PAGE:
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The Personification Of Food In Literature English Literature Essay

Since food is created from recipes that have been passed down from one generation to the next, the art of cooking was taught by mothers to daughters, they reawaken the past by reminiscence. It is not a surprise that we find frequent references to the epitome of human characteristics in novels of magic realism, such as Kitchen and Like Water for Chocolate. Food in literature can be used as symbolism for many aspects of things, but it’s most likely that it represents the ideal voice of a character or the personality of themselves. This is because certain aspects of a character reveal themselves in the personal choices of consuming food and the effects afterwards on the characters. Since eating consists of numeral pre-activities to be performed; the preservation, preparation, presentation, and performance of food as well as the food product itself is what leads characters’ to behave ambiguously. More abstractly, in addition to giving insights within a character, both Yoshimoto and Esquivel use food to symbolize significant relationships amongst the characters and the association in fact or thought. Therefore, by analyzing the human attributes given to food, we can gain insights into numerous ideas that the writers are exemplifying. This paper will compare the ways in which food is used for the above purposes in both novels.

Early in Kitchen we are shown a brief introduction to the main character Mikage and her adoration for the kitchen. Mikage is portrayed as a caring and generous character through her food preparation activities and presentation. While preparing food for others, she upholds a feeling of contentment and happiness because the warmth of food and the company of her loved ones. We see that through the death of Mikage’s grandmother whose death has left a heavy impact on her. She describes to have slept in the kitchen after her grandmother’s death, which indicates her association with warmth and food was what she needed to comfort her worried soul:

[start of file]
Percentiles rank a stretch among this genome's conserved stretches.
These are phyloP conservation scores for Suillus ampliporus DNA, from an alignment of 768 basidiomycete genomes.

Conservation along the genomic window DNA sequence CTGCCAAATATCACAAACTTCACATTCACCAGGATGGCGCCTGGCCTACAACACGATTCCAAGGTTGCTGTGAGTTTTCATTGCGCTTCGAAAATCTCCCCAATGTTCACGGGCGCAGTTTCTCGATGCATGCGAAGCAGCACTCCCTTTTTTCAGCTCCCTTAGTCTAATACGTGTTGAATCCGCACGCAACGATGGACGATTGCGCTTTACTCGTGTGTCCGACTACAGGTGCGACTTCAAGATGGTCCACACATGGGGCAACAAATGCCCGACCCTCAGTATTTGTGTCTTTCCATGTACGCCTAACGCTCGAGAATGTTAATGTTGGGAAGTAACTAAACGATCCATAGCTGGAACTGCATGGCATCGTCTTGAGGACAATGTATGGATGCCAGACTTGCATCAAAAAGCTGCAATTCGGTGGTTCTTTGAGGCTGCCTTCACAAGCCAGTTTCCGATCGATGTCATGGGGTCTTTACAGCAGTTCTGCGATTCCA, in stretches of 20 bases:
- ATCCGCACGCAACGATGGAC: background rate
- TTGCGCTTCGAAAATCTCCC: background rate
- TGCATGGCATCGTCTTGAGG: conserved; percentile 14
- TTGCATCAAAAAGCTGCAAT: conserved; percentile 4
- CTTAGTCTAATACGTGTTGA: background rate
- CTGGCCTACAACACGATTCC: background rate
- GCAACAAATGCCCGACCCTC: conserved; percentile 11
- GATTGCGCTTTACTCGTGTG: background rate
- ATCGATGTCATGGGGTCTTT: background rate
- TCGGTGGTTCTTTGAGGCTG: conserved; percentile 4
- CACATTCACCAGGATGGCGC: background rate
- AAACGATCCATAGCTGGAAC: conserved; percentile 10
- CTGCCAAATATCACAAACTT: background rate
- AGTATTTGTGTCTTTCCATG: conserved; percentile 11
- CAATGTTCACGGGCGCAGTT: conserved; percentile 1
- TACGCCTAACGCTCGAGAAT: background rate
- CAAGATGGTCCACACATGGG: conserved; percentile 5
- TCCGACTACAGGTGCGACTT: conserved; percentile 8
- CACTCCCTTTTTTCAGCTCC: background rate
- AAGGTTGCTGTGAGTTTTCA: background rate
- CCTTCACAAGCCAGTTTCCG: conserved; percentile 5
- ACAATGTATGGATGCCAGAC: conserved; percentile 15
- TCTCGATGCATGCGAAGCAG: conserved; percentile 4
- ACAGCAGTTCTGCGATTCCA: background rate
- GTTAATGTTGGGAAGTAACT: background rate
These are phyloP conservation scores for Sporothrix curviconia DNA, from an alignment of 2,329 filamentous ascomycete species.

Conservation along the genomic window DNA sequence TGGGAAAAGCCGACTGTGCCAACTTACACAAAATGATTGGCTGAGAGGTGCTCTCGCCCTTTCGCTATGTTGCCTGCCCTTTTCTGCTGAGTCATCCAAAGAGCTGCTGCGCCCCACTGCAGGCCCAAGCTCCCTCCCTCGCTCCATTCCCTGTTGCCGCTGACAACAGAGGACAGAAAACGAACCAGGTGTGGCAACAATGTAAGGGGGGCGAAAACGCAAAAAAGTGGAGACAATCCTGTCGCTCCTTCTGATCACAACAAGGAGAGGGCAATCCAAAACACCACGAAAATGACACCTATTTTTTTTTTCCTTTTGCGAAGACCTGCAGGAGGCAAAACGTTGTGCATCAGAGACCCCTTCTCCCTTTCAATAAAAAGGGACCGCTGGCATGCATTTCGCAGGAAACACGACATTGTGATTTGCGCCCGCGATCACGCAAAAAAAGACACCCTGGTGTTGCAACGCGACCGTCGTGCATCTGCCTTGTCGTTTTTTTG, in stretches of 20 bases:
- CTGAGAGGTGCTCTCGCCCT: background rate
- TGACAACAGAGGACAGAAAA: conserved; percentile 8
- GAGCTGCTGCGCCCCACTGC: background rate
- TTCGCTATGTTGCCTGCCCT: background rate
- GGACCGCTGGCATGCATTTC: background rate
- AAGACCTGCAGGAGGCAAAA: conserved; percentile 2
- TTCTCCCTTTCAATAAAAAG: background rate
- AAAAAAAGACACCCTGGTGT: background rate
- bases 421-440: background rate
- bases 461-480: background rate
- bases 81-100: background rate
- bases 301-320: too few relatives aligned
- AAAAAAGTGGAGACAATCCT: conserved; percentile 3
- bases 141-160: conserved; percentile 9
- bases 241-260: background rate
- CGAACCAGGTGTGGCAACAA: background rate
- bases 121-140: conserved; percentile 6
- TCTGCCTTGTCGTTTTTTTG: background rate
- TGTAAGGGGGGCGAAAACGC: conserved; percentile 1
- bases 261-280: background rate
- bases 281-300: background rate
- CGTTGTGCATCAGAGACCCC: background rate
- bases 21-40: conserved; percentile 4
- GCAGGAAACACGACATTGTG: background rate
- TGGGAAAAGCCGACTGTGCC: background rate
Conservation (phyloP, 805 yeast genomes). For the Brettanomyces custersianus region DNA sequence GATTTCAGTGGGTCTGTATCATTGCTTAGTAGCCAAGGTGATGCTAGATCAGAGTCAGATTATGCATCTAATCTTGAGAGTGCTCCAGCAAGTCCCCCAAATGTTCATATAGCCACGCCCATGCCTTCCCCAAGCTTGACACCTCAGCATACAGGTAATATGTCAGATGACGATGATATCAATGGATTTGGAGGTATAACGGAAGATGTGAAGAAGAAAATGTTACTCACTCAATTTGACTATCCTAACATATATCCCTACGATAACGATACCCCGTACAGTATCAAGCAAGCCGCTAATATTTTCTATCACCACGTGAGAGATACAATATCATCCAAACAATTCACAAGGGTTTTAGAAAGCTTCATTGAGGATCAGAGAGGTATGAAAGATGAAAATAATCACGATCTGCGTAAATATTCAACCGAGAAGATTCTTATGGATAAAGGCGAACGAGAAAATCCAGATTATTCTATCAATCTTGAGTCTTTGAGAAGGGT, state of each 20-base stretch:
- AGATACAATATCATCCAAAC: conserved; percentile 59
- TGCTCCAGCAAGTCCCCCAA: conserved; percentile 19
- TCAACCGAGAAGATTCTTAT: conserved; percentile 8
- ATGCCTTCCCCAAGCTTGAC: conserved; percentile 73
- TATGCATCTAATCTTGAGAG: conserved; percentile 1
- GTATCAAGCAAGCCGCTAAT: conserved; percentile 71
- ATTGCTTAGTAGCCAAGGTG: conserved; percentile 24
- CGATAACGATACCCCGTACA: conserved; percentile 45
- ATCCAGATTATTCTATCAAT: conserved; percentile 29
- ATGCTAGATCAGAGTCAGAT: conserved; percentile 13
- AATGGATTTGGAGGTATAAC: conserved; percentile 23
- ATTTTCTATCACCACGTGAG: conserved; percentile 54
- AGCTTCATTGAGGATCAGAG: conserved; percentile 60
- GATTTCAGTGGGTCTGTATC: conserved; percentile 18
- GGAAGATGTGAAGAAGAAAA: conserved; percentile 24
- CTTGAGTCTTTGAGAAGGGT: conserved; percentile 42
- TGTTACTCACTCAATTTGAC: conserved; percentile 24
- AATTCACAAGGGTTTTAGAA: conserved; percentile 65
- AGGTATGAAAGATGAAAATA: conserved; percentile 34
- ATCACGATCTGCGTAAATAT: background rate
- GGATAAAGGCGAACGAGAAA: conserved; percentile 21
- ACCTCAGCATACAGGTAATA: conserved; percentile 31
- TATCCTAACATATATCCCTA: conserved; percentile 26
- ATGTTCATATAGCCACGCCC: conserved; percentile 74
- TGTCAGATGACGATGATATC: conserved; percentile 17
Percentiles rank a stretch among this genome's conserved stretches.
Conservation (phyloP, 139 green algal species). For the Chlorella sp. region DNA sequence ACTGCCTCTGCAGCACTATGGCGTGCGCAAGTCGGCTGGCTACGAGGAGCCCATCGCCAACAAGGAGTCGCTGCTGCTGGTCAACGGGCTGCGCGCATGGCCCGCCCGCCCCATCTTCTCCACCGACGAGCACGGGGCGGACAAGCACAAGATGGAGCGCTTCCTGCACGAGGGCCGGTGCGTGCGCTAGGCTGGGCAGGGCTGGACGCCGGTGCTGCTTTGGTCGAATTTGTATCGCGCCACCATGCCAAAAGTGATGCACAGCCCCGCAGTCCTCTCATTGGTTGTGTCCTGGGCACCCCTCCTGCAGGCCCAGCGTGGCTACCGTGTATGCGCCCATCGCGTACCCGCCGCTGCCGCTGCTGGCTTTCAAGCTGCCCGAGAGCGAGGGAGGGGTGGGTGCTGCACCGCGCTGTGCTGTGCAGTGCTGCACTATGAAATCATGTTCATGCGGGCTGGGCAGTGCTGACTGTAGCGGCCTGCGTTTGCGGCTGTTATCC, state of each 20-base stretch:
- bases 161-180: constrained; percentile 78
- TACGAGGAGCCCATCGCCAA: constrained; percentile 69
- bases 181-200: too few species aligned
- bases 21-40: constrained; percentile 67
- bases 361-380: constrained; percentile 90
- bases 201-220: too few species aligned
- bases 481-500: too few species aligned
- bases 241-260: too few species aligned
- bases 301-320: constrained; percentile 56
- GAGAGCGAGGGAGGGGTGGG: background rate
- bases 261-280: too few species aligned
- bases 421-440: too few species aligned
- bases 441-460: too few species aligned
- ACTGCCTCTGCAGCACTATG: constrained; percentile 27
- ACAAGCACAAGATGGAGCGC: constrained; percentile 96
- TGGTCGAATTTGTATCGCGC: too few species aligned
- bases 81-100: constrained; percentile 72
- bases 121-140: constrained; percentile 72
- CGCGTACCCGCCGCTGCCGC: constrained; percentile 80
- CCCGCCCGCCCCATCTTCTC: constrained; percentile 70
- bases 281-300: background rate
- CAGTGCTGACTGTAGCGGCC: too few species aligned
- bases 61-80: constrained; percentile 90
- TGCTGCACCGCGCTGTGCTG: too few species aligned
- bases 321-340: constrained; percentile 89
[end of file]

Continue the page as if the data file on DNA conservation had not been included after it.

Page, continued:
Steeped in a sadness so great I could barely cry, shuffling softly in gentle drowsiness, I pulled my futon into the deathly silent gleaming kitchen. Wrapped in a blanket, like Linus, I slept. The hum of the refrigerator kept me from thinking of my loneliness. There, the long night came on in perfect peace, and morning came.

Furthermore, being a culinary teacher’s assistant, Mikage has a particularly refined taste for food and always seems able to make eating an event that upholds optimism and hope under any circumstances. She makes it a social experience for Yuichi, an acquaintance of her grandmother’s funeral who’s family Mikage goes to live with after her grandmother’s death. He had been mournful after his own mother’s death and Mikage had prepared a magnificent feast in order to cheer him up.

And it’s true that for the whole summer I went about it with a crazed enthusiasm: cooking, cooking, and cooking. I poured all my earnings from my part-time job into it, and if something came out wrong I’d do it over till I got it right. Angry, fretful or cheery, I cooked through it all. (56)

Mikage is also shown to reveal her inner emotions through the use of preservation and presentation of food to express her sincerity and concern. As a young woman who had been taught by her grandmother to cook, she does not limit herself to only traditional recipes. She prepares food with vast quantities of materials and tries to expand on her options of cooking a good meal. She questions her love for the kitchen, “Perhaps to me a kitchen represents some distant longing engraved on my soul. As I stood there, I seemed to be making a new start; something was coming back” (56). The intensity of culinary had given her opportunities to express her inner feelings and to maintain a steady relationship with the people in her life. Mikage prefers finely detailed meals which consist of dishes with lots of color and shapes, reflecting her personality within the final product. Her preservation of food reflects her thoughts and concerns for the people in her life, such as her friendship with Yuichi. She identifies his loneliness and sets out to be a better friend by

“Finding myself standing alone in the standing alone in the street, close to midnight, belly pleasantly full, a hot takeout container of katsudon in my hands, completely bewildered as to how to proceed.” (93)

From this we can perceive the importance of friendship from Mikage’s generosity of supplying food for a friend. On contrary, Yuichi is grateful of having Mikage in his life and the food would taste so good because he feels loved and happy amongst his isolation.